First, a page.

Comments: Boaventura de Sousa Santos (CES)
Ecomodernism becomes incorporated in the ideology of capitalist growth as a new (´green´) opium of the progressed. Education for “green” citizenship in its depoliticized form is now abundant. However, the threat of a nuclear war makes us think less about the “distant” climate apocalypse and more about the “here and now” of slow motion political disasters. The “green” transition turns into “brown” extractivism over night, as oil and coal are celebrating a comeback. When global policies demand transitions and reconciliation but wars are ongoing, a refusal to act can be motivated by a commitment to care for a broader collective space of meaning-making, taking the time to discern what may be left out, once again, from new communities of victims and perpetrators. What kind of dangers are we talking about now, when “green” capitalism is being sold as the new panacea? How to remain critical when it tries to mass-commodify nuclear energy as ´green´ in the same factories of ´cheap natures´ of war? Placing the Balkans in this global coloniality of necro-power is still a work in process.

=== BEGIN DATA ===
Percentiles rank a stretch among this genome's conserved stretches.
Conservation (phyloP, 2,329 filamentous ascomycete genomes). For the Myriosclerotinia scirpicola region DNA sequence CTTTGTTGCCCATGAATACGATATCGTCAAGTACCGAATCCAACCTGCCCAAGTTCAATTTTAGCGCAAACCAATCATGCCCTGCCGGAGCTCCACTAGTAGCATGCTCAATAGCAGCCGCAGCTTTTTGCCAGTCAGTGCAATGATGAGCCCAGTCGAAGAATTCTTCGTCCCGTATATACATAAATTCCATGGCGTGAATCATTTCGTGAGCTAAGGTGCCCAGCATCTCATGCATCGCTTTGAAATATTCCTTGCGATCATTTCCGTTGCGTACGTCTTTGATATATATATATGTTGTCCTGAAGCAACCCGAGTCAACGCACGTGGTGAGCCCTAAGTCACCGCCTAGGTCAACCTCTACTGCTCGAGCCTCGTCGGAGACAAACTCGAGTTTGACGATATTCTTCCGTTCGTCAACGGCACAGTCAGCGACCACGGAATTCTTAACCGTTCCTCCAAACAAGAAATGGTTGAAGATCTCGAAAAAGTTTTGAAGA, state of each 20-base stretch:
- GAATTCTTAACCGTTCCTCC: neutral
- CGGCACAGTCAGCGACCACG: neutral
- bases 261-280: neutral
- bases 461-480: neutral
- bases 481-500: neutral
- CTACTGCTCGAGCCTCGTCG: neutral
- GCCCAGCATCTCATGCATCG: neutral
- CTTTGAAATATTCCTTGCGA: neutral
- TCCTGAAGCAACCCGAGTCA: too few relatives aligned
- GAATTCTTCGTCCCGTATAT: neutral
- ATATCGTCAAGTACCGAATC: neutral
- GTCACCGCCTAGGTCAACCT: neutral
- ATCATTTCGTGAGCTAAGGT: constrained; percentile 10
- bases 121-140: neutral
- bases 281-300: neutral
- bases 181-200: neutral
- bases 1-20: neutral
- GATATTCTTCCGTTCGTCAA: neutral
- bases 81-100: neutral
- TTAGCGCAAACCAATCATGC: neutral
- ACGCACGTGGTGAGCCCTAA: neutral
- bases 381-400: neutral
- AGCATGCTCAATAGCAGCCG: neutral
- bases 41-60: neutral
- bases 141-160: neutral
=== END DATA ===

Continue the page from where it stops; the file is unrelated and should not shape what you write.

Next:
(The title of this seminar is based on a contribution to the Berliner Gazette’s “After Extractivism” text series)
The "Forging Paths" seminar series is an initiative organised by the Epistemologies of the South Working Group. Epistemologies of the South (ES) refer to the production and validation of knowledges anchored in the resistance experiences of social groups that have been systematically victims of injustice, oppression and destruction caused by capitalism, colonialism and heteropatriarchy. In the context of the seminar series "Forging Paths" for 2023, the ES WG proposes to develop thematic dialogues with invited researchers whose work gives rise to mutual learnings and a broadening of the alternative thought of alternatives.